• #23
                  Glad the correction of clips vs mags.

                  I leave my clips loaded until I need them. Never had a problem with any of them. Garand clips are the closest to a mag as they stay inserted into the firearm's fixed chamber (magazine?) and ejected when empty. Also the only firearm that cannot be single loaded, it requires it's embloc clip to fire.

                  To clear something up, ruger 10/22 magazines are of a rotary type, and different type spring. I have had ruger mags go bad, including many cheap bannana mags. That is one reason many drums that have coiled springs are made to be loaded without tension but a key on back cranked as you need it. Calico and some AK drum mags are like that.

                  I'm not sure of all snail drums for AR's but the one I saw had 2 springs, not a coil spring.

                  Most of my older but regular 10/20/30 round AR mags have been loaded and worked for me as much as 20 years later. Now pistol mags I have some loaded 30 years, as well as an uncles found after 50+\- years and it still fired and is in use. If any questions I down load the mags one short to keep pressure off the lips.

                  It's also easier to swap mags when you have a round chambered and the mag isn't stuffed full. I had a few you had to slap hard in to lock.
                  Last edited by SyLord; 04-07-2011, 12:52 AM.


                  • #24
                    I have been told by a structural engineer that the springs in a magazine will actually hold up longer under tension than one that gets cycled frequently. Something way over my head about tension memory and kinetic release, heck he lost me in the first half second of the explanation! But after about a 10 minuets of explanation he said that it was actually better to leave them loaded the to continually load and unload and reload.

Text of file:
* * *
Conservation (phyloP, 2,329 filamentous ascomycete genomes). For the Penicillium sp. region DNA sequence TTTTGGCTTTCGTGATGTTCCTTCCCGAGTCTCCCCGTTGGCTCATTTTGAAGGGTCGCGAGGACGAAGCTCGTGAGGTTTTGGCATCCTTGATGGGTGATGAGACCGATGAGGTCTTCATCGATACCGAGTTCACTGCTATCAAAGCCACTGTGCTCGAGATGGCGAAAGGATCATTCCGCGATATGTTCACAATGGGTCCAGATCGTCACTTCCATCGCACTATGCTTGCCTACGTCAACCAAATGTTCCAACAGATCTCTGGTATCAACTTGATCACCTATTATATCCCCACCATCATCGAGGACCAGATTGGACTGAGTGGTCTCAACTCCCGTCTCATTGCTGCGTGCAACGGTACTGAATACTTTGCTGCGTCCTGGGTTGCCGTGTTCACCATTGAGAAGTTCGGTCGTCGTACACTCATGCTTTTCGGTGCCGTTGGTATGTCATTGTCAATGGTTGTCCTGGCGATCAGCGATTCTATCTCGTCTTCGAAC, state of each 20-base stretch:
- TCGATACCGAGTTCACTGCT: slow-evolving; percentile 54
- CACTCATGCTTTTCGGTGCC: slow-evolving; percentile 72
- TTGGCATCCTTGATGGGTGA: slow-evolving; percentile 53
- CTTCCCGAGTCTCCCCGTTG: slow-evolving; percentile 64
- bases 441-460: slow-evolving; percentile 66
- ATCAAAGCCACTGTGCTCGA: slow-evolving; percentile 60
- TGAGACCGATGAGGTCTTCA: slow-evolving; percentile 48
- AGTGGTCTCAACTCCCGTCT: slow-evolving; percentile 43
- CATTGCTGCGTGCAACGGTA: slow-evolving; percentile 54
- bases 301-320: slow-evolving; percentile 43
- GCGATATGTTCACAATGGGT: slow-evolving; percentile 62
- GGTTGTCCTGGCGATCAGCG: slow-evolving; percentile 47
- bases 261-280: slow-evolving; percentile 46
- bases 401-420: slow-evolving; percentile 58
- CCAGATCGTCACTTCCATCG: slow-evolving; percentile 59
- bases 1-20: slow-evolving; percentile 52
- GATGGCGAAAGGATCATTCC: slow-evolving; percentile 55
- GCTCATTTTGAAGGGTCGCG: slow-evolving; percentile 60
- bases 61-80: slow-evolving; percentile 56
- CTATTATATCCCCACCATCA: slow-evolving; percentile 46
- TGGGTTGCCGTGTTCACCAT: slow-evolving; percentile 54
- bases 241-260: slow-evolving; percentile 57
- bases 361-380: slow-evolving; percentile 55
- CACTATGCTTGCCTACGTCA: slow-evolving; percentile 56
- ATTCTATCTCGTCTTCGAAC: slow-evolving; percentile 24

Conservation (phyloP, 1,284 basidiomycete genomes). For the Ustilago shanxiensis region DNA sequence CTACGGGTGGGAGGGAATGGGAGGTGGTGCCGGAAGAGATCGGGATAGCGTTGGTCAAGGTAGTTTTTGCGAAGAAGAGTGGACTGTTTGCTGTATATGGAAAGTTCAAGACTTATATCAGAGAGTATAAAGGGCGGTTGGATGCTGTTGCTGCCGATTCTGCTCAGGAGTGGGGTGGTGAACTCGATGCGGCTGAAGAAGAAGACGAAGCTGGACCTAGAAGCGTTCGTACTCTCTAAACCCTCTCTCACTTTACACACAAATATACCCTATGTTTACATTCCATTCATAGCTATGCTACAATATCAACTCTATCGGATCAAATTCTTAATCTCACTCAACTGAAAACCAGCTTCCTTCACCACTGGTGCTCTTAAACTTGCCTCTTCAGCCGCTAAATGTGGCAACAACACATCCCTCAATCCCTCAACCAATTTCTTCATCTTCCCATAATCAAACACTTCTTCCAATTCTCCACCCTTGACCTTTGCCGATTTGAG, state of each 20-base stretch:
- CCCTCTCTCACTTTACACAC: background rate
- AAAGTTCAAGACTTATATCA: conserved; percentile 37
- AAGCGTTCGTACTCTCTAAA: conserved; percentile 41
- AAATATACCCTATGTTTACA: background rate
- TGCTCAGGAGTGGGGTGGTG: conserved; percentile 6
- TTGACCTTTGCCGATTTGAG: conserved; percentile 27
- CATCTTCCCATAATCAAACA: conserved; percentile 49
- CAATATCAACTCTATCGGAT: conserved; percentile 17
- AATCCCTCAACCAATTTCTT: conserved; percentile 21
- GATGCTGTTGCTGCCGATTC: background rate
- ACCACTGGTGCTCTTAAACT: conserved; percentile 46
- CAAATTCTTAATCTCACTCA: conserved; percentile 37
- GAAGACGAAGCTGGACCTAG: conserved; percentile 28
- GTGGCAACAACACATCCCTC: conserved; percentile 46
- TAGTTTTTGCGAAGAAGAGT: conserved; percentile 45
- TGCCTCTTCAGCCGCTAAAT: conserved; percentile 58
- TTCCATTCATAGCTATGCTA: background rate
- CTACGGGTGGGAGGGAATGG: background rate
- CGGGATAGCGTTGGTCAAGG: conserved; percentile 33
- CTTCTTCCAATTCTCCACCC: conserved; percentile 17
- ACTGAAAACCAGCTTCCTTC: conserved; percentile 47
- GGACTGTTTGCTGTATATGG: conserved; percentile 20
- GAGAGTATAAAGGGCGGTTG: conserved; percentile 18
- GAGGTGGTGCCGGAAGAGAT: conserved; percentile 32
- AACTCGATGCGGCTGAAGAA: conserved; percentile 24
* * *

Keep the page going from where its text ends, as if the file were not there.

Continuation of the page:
John 3:16 Joshua 24:15


                    • #25
                      we had a simple solution for this in the army, once in awhile we would unload our mags, take them apart and strech out the spring. If you have a mag that keeps jamming or giving you misfeeds try this and most times it will correct the problem.


                      • #26
                        Originally posted by mdogspot View Post
                        Do you guys keep your clips loaded in storage? I keep one loaded just in case. Will longterm storage with a loaded clip weaken up the springs. One of my 10/22 clips finally weakened to the point it will not feed up.:mad: Just curious if it was due to leaving it full. Didnt want it happening to the AR Clips.

                        I have thousands of loaded clips........ Hundreds of loaded magazines too.

                        I am sure someone has mentioned that cycles and not compression kills magazine springs. Any well made magazine will not compress the spring past its elastic limit.

                        Your 10/22 mags are probably just dirty. My eagle mags had issues as you describe.


                        • #27
                          Originally posted by ryantx23 View Post
                          Springs wear out just like anything else and as stated above, modern day metallurgy has improved significantly and they can be stored loaded for an extended period of time. But its also a good idea to rotate them ever so often too. So you can let the springs stretch their legs so to speak. If anyone is looking for good AR mags, I highly suggest checking out Pmags by Magpul. They are top notch mags!
                          I have personally fired a 1911 magazine that was loaded in the 1950's. Not one malfunction. You do more damage by unloading them than leaving them alone, which is still almost no damage at all. I ha